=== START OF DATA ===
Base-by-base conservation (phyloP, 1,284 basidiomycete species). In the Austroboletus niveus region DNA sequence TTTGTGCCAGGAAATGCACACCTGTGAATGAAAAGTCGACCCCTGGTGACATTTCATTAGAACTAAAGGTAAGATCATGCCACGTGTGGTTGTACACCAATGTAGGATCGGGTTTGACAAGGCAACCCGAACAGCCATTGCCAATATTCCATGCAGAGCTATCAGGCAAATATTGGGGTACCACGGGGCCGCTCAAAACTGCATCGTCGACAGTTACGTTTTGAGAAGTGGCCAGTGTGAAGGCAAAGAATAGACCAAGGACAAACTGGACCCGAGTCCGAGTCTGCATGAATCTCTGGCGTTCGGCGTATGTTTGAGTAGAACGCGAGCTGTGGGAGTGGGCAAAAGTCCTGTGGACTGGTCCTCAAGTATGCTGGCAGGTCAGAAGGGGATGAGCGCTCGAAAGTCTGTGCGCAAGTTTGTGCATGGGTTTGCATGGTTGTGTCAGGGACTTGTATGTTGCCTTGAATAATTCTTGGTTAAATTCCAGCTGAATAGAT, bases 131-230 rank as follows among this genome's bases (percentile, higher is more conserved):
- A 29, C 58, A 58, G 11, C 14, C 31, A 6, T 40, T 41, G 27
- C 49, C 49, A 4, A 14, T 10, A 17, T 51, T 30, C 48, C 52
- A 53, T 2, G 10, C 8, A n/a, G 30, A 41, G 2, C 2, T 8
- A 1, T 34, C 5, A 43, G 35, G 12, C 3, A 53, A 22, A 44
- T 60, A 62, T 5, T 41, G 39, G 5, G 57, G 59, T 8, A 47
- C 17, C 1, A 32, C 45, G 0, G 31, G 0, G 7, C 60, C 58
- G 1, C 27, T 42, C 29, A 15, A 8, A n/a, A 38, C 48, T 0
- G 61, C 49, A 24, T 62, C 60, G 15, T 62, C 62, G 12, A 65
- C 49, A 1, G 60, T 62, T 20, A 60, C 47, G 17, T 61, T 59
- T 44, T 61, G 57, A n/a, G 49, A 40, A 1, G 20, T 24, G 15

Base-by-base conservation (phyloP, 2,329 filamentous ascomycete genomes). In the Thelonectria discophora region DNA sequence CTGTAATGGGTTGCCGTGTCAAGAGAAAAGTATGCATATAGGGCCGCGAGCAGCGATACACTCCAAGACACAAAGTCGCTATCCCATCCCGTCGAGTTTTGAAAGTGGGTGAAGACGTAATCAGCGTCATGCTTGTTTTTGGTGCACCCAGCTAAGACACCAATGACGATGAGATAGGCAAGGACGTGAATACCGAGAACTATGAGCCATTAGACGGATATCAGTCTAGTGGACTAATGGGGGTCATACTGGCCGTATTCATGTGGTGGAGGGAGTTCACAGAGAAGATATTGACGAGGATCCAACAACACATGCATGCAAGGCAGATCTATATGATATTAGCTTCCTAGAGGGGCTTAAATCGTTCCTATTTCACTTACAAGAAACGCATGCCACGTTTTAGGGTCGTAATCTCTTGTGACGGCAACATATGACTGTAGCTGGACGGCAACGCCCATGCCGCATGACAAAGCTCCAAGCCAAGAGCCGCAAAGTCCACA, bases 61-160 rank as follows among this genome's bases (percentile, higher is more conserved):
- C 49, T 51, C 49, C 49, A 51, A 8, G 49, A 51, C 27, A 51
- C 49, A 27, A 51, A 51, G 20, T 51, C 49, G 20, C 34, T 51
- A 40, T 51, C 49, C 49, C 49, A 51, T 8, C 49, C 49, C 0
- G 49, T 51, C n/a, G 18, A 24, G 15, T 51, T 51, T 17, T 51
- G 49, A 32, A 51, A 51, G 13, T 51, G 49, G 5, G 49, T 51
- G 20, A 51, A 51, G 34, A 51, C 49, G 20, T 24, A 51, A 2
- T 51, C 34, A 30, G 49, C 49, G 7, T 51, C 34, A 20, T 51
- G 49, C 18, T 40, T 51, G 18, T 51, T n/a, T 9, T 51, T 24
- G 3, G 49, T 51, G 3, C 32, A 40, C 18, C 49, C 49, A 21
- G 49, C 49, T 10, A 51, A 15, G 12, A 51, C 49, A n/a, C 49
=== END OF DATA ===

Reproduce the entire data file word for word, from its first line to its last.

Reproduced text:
Base-by-base conservation (phyloP, 1,284 basidiomycete species). In the Austroboletus niveus region DNA sequence TTTGTGCCAGGAAATGCACACCTGTGAATGAAAAGTCGACCCCTGGTGACATTTCATTAGAACTAAAGGTAAGATCATGCCACGTGTGGTTGTACACCAATGTAGGATCGGGTTTGACAAGGCAACCCGAACAGCCATTGCCAATATTCCATGCAGAGCTATCAGGCAAATATTGGGGTACCACGGGGCCGCTCAAAACTGCATCGTCGACAGTTACGTTTTGAGAAGTGGCCAGTGTGAAGGCAAAGAATAGACCAAGGACAAACTGGACCCGAGTCCGAGTCTGCATGAATCTCTGGCGTTCGGCGTATGTTTGAGTAGAACGCGAGCTGTGGGAGTGGGCAAAAGTCCTGTGGACTGGTCCTCAAGTATGCTGGCAGGTCAGAAGGGGATGAGCGCTCGAAAGTCTGTGCGCAAGTTTGTGCATGGGTTTGCATGGTTGTGTCAGGGACTTGTATGTTGCCTTGAATAATTCTTGGTTAAATTCCAGCTGAATAGAT, bases 131-230 rank as follows among this genome's bases (percentile, higher is more conserved):
- A 29, C 58, A 58, G 11, C 14, C 31, A 6, T 40, T 41, G 27
- C 49, C 49, A 4, A 14, T 10, A 17, T 51, T 30, C 48, C 52
- A 53, T 2, G 10, C 8, A n/a, G 30, A 41, G 2, C 2, T 8
- A 1, T 34, C 5, A 43, G 35, G 12, C 3, A 53, A 22, A 44
- T 60, A 62, T 5, T 41, G 39, G 5, G 57, G 59, T 8, A 47
- C 17, C 1, A 32, C 45, G 0, G 31, G 0, G 7, C 60, C 58
- G 1, C 27, T 42, C 29, A 15, A 8, A n/a, A 38, C 48, T 0
- G 61, C 49, A 24, T 62, C 60, G 15, T 62, C 62, G 12, A 65
- C 49, A 1, G 60, T 62, T 20, A 60, C 47, G 17, T 61, T 59
- T 44, T 61, G 57, A n/a, G 49, A 40, A 1, G 20, T 24, G 15

Base-by-base conservation (phyloP, 2,329 filamentous ascomycete genomes). In the Thelonectria discophora region DNA sequence CTGTAATGGGTTGCCGTGTCAAGAGAAAAGTATGCATATAGGGCCGCGAGCAGCGATACACTCCAAGACACAAAGTCGCTATCCCATCCCGTCGAGTTTTGAAAGTGGGTGAAGACGTAATCAGCGTCATGCTTGTTTTTGGTGCACCCAGCTAAGACACCAATGACGATGAGATAGGCAAGGACGTGAATACCGAGAACTATGAGCCATTAGACGGATATCAGTCTAGTGGACTAATGGGGGTCATACTGGCCGTATTCATGTGGTGGAGGGAGTTCACAGAGAAGATATTGACGAGGATCCAACAACACATGCATGCAAGGCAGATCTATATGATATTAGCTTCCTAGAGGGGCTTAAATCGTTCCTATTTCACTTACAAGAAACGCATGCCACGTTTTAGGGTCGTAATCTCTTGTGACGGCAACATATGACTGTAGCTGGACGGCAACGCCCATGCCGCATGACAAAGCTCCAAGCCAAGAGCCGCAAAGTCCACA, bases 61-160 rank as follows among this genome's bases (percentile, higher is more conserved):
- C 49, T 51, C 49, C 49, A 51, A 8, G 49, A 51, C 27, A 51
- C 49, A 27, A 51, A 51, G 20, T 51, C 49, G 20, C 34, T 51
- A 40, T 51, C 49, C 49, C 49, A 51, T 8, C 49, C 49, C 0
- G 49, T 51, C n/a, G 18, A 24, G 15, T 51, T 51, T 17, T 51
- G 49, A 32, A 51, A 51, G 13, T 51, G 49, G 5, G 49, T 51
- G 20, A 51, A 51, G 34, A 51, C 49, G 20, T 24, A 51, A 2
- T 51, C 34, A 30, G 49, C 49, G 7, T 51, C 34, A 20, T 51
- G 49, C 18, T 40, T 51, G 18, T 51, T n/a, T 9, T 51, T 24
- G 3, G 49, T 51, G 3, C 32, A 40, C 18, C 49, C 49, A 21
- G 49, C 49, T 10, A 51, A 15, G 12, A 51, C 49, A n/a, C 49